Go confidently in the direction of your dreams. Live the life you have imagined.

Henry David Thoreau

Last of the Petroglyphs

Saturday May 28, 2011
Enchanted Trails RV Park
Albuquerque, New Mexico

Up this morning early in order to be on the remaining
Petroglyph National Monument trails
as the sun came up.
I had forgotten that even though they are trails,
in order to protect the glyphs from
even more vandalism in the form of graffiti
than is already there,
the areas are fenced and the monument locks
the gates from 5pm to 8am daily.
So as you can see, the sun was
shining brightly on the Mesa Point Trail
in Boca Negra Canyon
when we got there
This was actually the first warning
we’ve seen in all the time we’ve
been hanging out in their territory
Petroglyph II 002
This trail is partially paved and it’s a good
thing since it goes up along very
rocky ground. 
It’s also located
very near an expensive
neighborhood of new adobe looking
very large homes.  Some of them
looked like an entire Pueblo.
Petroglyph II 011
Petroglyph National Monument
protects one of the largest
petroglyph sites in North America.
Surveys confirm the presence of
20,000 petroglyphs from 400 to 2000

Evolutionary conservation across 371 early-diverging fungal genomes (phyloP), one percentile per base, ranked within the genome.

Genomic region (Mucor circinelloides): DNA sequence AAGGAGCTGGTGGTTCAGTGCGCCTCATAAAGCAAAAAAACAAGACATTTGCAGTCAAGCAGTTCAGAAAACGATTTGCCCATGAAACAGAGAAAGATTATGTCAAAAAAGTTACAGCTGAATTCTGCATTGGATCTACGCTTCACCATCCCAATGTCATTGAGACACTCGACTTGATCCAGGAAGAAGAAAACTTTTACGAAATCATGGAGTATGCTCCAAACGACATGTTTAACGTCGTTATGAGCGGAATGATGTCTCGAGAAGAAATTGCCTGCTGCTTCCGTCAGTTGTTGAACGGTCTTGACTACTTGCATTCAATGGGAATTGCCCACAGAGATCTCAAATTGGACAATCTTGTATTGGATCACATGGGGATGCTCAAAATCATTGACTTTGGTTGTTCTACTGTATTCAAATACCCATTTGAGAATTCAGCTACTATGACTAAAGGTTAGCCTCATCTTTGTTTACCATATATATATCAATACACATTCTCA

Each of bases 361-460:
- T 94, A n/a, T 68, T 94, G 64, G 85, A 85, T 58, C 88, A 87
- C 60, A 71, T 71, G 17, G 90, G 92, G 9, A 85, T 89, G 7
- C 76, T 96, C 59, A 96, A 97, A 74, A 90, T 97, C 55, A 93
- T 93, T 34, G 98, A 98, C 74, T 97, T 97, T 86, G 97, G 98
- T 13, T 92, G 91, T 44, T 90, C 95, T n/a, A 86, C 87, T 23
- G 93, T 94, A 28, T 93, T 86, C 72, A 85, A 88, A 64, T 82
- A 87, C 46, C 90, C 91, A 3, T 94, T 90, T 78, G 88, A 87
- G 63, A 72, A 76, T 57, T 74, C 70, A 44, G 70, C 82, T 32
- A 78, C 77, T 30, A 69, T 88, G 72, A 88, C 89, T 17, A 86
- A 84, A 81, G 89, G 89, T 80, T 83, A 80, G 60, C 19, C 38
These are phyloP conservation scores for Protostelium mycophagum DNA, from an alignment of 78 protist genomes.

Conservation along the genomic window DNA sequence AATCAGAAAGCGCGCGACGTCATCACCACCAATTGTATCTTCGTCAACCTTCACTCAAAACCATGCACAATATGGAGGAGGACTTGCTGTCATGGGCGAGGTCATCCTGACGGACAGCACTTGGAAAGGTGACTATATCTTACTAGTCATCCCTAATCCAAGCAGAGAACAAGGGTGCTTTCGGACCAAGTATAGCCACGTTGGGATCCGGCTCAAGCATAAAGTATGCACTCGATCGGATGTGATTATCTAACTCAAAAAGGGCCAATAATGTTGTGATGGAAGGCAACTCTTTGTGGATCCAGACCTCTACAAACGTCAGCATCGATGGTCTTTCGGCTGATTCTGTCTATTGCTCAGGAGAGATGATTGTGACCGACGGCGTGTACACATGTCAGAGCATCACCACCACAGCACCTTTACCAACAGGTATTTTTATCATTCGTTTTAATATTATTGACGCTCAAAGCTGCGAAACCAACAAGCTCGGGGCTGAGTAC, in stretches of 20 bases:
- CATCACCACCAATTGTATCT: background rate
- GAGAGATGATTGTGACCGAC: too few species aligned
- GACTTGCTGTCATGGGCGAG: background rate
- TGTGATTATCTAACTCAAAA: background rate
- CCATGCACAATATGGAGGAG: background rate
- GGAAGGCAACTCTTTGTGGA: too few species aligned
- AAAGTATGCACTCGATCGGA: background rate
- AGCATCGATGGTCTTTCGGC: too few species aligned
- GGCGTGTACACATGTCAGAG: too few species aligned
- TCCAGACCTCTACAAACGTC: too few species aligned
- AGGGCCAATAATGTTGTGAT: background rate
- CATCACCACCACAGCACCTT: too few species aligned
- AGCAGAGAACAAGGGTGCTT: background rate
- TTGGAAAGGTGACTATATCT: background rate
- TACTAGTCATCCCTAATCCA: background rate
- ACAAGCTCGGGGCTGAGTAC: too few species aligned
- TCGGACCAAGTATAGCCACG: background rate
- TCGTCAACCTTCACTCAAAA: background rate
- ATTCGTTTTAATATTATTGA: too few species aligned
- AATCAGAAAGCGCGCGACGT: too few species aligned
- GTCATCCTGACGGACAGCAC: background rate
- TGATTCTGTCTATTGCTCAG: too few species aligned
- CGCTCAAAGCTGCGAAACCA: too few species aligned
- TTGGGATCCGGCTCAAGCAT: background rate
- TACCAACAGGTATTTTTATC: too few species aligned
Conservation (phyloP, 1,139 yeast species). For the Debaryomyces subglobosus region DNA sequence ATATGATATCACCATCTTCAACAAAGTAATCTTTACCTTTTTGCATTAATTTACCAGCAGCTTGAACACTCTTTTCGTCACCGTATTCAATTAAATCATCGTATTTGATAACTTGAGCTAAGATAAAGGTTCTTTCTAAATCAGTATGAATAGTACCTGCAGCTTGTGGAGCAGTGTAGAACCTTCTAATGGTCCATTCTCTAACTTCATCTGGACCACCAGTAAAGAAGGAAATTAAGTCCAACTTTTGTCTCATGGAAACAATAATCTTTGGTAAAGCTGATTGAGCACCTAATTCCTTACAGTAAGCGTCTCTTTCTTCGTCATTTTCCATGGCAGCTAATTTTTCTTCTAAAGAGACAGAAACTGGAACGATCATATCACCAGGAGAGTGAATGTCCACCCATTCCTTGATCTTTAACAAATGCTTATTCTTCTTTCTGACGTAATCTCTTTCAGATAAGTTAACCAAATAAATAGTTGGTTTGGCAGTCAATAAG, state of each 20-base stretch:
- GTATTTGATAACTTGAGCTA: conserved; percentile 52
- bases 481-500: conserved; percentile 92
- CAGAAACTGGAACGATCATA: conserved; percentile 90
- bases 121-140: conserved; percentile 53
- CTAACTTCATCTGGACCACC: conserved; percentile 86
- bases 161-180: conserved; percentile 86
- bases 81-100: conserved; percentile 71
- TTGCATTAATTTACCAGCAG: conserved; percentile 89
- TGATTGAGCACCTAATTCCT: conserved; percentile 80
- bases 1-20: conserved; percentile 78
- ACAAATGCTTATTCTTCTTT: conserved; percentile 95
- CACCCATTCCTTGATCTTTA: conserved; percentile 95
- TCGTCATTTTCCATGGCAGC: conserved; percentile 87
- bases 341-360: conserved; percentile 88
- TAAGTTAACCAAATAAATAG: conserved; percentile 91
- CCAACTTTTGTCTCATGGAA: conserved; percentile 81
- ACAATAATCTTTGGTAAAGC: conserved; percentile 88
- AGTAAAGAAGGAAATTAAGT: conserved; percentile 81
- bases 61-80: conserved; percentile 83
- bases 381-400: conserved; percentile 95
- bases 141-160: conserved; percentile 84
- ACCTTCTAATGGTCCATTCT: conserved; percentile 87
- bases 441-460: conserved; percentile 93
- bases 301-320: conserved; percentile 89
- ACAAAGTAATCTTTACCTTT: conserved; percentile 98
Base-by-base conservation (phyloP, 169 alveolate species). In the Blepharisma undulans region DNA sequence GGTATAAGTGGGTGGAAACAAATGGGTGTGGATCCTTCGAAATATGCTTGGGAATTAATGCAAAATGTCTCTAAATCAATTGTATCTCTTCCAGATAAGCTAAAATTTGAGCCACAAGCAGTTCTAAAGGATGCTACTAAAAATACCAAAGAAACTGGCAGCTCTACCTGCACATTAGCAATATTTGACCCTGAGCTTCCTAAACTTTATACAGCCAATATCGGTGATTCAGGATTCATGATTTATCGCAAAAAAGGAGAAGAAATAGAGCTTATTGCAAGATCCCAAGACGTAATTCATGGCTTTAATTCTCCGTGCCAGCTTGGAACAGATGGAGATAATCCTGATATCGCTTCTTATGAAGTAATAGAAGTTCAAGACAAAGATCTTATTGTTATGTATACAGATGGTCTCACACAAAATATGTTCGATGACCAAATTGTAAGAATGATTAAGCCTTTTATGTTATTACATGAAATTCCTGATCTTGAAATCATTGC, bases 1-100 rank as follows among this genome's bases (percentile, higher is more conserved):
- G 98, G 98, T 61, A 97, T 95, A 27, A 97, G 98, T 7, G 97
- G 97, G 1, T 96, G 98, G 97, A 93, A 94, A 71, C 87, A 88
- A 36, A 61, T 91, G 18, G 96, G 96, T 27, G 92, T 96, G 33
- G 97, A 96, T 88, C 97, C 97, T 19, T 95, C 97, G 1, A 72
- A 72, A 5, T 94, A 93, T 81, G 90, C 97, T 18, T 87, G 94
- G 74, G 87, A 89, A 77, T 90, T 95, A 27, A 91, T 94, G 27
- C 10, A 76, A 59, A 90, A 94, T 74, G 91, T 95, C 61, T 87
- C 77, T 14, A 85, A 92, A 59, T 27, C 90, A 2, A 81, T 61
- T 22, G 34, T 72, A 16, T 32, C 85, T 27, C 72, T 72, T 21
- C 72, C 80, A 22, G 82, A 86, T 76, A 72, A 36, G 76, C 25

years old.  Today’s Pueblo people consider
the entire monument a sacred place.
Petroglyph II 003
Petroglyph II 006
Petroglyph II 043
As well as this little jack rabbit.
Don’t you LOVE those ears??
Boca Negra Canyon is 5280 feet above sea level.
It is just west of the Sandia Mountains which
crest at 10, 678 feet.
It has two very short trails so next
we headed out for the second one,
Mesa Point Trail
The hand prints really make me
want to just put my hand right on
that ancient one.  But
you really can’t.  The oils of your
hands deteriorate the petroglyphs.
Petroglyph II 026A 
The view from on top.  Sandia Mountains to the right.
I’m looking at what were thought
to be hunting blinds for the
ancient peoples and those
facing east to be spiritual places
which they continue to be for
current Native Americans.
Petroglyph II 035 
David took this great picture of
the sun through rabbit ears.
I think we had just missed the blooms here but